For the love of pod

A serious side effect of finding a new I can’t stop listening kind of podcast is wanting to tell the world about it. I’ve gone for a more manageable approach and I’m just sharing with you lovely lot instead. Oh, and I’ve tasked my colleagues Tom and Katy to tell you about theirs too. But be warned, if you find your New Favourite Podcast from this bijou roundup, you’re contractually obliged to share the knowledge with everyone you know.

Katy’s listening to The High Low


You know that friend you always message when you're looking for your next great read? That friend you trust innately — checking out her latest recommendations with one click before you've even read the blurb? Imagine if that friend had a weekly podcast which not only serviced all of your straight fiction needs but acted as a curation of every article, biography and podcast you wish you'd had time to get an opinion on over the previous seven days. The High Low is your thirty-something compendium of news, pop-culture and life advice, co-hosted by journalist besties Dolly Alderton and Pandora Sykes.

The format is generally the same each week: the biggest political stories of the moment are covered off briefly and precisely, with an emphasis on issues of female equality (or lack thereof), before we hear what content the pair have been devouring. Persevere through the ads and you'll find no paid-for editorial or endorsements anywhere else in The High Low — just those articles and happenings that they've loathed, loved or LOLed over.

From a single episode, I got myself a reading list, booked a talk and sounded at least 60% more intelligent in general conversation. I also smiled, cried and felt way better about my life decisions to date — a comforting, confident, self-deprecating, silly, happy, serious, intelligent shot that gets me and never judges me. Listen here (KD)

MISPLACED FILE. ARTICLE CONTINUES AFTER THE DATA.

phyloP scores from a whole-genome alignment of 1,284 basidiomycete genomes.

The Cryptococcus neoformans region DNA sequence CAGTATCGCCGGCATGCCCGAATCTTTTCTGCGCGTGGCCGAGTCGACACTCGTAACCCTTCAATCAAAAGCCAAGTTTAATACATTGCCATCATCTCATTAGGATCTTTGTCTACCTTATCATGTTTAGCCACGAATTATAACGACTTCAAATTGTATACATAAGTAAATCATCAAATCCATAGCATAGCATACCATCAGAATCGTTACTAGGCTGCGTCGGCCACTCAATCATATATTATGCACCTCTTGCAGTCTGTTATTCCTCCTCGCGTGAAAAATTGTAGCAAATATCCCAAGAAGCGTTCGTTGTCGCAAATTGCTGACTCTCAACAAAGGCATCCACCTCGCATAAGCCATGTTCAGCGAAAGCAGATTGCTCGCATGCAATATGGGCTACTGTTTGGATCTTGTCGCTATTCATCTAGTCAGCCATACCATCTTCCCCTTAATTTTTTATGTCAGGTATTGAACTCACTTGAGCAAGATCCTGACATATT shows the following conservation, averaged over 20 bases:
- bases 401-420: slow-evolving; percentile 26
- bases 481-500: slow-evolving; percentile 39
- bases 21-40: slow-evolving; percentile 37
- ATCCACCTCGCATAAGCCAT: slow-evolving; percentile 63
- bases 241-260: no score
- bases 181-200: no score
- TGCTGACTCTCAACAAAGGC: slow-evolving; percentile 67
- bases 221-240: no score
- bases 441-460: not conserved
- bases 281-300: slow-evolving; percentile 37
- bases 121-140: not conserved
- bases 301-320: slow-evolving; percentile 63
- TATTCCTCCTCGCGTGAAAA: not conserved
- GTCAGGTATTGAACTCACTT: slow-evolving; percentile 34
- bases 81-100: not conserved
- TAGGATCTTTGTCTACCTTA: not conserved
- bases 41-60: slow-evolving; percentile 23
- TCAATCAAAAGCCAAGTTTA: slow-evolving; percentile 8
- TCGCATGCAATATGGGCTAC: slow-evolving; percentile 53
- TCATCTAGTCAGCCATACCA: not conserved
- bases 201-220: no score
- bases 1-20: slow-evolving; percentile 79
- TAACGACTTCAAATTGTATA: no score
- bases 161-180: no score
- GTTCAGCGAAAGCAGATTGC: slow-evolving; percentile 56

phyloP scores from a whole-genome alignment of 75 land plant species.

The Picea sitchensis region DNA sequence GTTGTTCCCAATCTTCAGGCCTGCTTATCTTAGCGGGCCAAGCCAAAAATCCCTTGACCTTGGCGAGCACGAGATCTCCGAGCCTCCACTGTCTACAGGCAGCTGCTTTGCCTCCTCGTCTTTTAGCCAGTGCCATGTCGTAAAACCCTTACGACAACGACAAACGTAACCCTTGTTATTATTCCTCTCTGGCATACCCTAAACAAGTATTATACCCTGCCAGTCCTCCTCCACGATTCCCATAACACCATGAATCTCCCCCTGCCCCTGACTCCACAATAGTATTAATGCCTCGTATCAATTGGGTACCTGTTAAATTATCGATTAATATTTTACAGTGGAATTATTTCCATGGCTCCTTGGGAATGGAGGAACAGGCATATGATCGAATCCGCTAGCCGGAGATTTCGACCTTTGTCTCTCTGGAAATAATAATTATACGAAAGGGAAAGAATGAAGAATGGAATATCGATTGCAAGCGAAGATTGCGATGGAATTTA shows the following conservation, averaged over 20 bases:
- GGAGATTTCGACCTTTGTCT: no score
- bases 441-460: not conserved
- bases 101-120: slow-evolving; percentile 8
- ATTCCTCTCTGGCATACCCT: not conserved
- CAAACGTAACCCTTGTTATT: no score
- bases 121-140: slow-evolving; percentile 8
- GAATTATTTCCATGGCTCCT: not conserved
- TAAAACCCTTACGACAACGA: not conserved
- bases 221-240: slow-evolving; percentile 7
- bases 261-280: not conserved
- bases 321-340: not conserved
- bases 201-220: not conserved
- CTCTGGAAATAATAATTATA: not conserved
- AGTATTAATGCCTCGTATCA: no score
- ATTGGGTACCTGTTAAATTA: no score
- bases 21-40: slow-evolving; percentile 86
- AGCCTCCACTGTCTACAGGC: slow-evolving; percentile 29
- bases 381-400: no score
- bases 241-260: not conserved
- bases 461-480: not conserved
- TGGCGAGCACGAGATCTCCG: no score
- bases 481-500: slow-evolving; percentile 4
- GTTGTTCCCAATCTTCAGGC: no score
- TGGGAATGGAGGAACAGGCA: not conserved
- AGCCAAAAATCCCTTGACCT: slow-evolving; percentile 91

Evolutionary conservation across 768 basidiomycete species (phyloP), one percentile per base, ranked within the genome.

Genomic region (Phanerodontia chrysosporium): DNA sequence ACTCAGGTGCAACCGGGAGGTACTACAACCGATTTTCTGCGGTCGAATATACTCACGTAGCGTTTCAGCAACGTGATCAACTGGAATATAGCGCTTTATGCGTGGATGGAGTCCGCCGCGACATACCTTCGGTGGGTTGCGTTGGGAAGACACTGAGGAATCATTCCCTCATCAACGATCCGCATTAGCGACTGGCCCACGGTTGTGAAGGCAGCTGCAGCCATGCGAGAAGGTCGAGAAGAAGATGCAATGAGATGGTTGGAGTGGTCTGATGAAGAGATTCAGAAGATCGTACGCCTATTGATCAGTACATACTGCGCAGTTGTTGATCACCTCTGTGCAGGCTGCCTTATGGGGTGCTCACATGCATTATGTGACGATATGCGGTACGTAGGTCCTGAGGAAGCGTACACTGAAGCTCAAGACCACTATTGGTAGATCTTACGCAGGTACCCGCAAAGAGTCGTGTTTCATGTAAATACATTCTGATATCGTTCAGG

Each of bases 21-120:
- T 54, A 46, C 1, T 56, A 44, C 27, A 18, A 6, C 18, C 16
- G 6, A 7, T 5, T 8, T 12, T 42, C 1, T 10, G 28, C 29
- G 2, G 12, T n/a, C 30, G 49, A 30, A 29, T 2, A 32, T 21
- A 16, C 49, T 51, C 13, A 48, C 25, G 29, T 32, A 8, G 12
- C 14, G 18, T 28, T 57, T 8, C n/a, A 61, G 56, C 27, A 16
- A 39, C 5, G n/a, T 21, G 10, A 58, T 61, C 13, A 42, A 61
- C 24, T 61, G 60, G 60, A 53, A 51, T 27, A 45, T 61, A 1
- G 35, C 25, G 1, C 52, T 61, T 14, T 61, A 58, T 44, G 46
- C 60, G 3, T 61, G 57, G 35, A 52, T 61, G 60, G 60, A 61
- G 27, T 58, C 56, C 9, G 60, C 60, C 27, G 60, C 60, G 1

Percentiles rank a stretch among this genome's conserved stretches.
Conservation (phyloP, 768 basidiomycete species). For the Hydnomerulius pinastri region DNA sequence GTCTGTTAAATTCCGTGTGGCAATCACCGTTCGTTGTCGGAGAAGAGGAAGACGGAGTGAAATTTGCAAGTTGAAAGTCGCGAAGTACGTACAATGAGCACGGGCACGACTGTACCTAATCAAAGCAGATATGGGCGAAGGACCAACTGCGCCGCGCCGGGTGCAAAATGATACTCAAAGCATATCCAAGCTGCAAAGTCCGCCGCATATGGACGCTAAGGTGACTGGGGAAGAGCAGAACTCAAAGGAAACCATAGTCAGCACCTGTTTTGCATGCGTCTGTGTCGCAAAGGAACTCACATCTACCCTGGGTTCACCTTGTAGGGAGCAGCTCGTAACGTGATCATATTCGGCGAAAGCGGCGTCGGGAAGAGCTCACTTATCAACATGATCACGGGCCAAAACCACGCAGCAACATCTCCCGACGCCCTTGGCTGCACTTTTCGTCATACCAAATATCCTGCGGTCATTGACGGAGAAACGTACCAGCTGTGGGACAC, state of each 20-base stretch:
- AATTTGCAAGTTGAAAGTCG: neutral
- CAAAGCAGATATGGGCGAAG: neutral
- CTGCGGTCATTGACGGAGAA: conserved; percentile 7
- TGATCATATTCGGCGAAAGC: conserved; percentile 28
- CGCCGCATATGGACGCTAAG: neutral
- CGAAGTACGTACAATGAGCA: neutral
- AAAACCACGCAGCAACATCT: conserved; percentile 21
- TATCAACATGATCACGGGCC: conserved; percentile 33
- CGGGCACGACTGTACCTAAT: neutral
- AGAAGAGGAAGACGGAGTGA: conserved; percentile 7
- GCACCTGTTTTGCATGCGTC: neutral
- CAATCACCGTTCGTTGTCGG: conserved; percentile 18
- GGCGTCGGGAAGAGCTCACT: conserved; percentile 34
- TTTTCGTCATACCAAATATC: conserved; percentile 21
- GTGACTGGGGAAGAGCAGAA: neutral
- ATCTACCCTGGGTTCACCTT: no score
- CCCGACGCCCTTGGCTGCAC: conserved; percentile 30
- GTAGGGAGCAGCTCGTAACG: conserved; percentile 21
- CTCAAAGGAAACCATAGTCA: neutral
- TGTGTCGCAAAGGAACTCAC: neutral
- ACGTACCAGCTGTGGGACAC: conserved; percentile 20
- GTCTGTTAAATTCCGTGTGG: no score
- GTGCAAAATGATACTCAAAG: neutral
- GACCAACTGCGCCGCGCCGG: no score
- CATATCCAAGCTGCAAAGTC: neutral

Tom’s listening to Blackout


If a podcast can be a page-turner, and it can't, then this is it. Hot-fresh off his Oscar-winning turn as Freddie Mercury in Bohemian Rhapsody, Rami Malek stars as Simon Itani, a radio DJ trying to keep his listeners' hopes alive after the US power grid mysteriously goes down. Yep, we're in post-apocalyptic territory, people.

Set against the backdrop of small town New Hampshire, you'll buckle in from the get-go, semi-literally as the opening sequence puts you in the cockpit of a doomed fighter jet. From second one you can tell Blackout boasts audio thwack unlike any other pod, as the F22-Raptor tumbles from the sky, into a mountainside. What follows is quiet. A goosebump-inducing silence that punctuates the show both literally and thematically. Quiet that lingers long in the ears after Malek delivers his prescient monologues with his now trademark mumble. "The funny thing about silence," he says. "If you sit with it long enough, you might hear something that was there all along,"

As the show progresses, its pillars of commentary become obvious. Maybe too 'on the nail' at times, but heck, hard work podcasts are hard work. We areobsessed with technology and maybe it is driving us apart. It has made our lives more convenient but not necessarily better. And maybe if we were all forced to talk, and not text and not tweet, we might just look out for each other that little bit more. Listen here (TC)

Laurie’s listening to Ctrl Alt Delete


Often the internet can feel like a scary, unsafe space. I blame Cambridge Analytica and those darn Russian bots. And maybe my recent Netflix indulgences for making me more than a bit paranoid. But for most of us, a large portion of our lives are played out online. It facilitates relationships, jobs, day to day communication, not to mention the dog videos. The internet ain’t all bad. But no-one taught us how to navigate this sh*t at school.

Emma Gannon’s interview-based podcast, Ctrl Alt Delete is about manoeuvring through online life, for those of us that remember late nights on MSN Messenger and MySpace pages, and now live our lives through the internet⁠. In every episode Emma’s joined by another guest in a long list of ‘Who’s Who’ creative types well known for their online presence, like Jameela Jamil, Poorna Bell and Rachel Cargle. I didn't know I needed to hear a podcast about money and my mental health, but the episode with Otegha Uwagba and Polly MacKenzie taught me otherwise. Another week, Jess Pan, a self-diagnosed introvert discusses how she lived life for a year as an extrovert, holidaying solo, public speaking and talking to strangers on the tube.

They tackle awkward subjects from careers, to the internet, relationships and everything else in between. Ctrl Alt Delete is a how-to on life for that strange generation that grew up online, discussing all the topics you want to talk about, without having to broadcast any of your own soul searching. Listen here (LP)